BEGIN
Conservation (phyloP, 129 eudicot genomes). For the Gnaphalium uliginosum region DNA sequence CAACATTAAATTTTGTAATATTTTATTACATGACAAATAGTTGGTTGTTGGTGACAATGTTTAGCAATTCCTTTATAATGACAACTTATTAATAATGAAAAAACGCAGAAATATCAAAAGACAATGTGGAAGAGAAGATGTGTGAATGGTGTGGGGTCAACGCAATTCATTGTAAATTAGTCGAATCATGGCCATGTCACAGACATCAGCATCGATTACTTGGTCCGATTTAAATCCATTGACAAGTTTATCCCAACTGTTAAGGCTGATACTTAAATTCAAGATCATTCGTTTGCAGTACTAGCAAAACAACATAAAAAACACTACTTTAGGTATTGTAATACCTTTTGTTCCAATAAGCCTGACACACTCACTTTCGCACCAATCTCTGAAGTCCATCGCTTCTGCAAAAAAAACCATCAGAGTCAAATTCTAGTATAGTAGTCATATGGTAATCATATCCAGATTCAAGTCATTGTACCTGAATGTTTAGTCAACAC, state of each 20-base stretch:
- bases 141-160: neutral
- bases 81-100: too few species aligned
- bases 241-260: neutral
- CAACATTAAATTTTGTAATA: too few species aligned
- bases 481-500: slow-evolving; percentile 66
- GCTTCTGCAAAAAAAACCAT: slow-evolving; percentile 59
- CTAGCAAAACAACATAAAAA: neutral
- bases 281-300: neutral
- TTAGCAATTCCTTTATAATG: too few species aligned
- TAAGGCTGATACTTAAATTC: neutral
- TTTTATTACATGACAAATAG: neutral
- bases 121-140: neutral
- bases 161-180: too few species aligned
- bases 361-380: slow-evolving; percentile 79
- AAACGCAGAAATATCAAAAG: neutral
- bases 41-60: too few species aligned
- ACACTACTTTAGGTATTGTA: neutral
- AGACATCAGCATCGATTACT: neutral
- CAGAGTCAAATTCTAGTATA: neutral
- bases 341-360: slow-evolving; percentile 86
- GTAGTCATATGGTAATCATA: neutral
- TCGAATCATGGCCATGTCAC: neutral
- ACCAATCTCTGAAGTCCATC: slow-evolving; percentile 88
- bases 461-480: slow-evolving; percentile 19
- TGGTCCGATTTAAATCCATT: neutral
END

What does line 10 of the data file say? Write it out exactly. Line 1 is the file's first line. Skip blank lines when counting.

- TTAGCAATTCCTTTATAATG: too few species aligned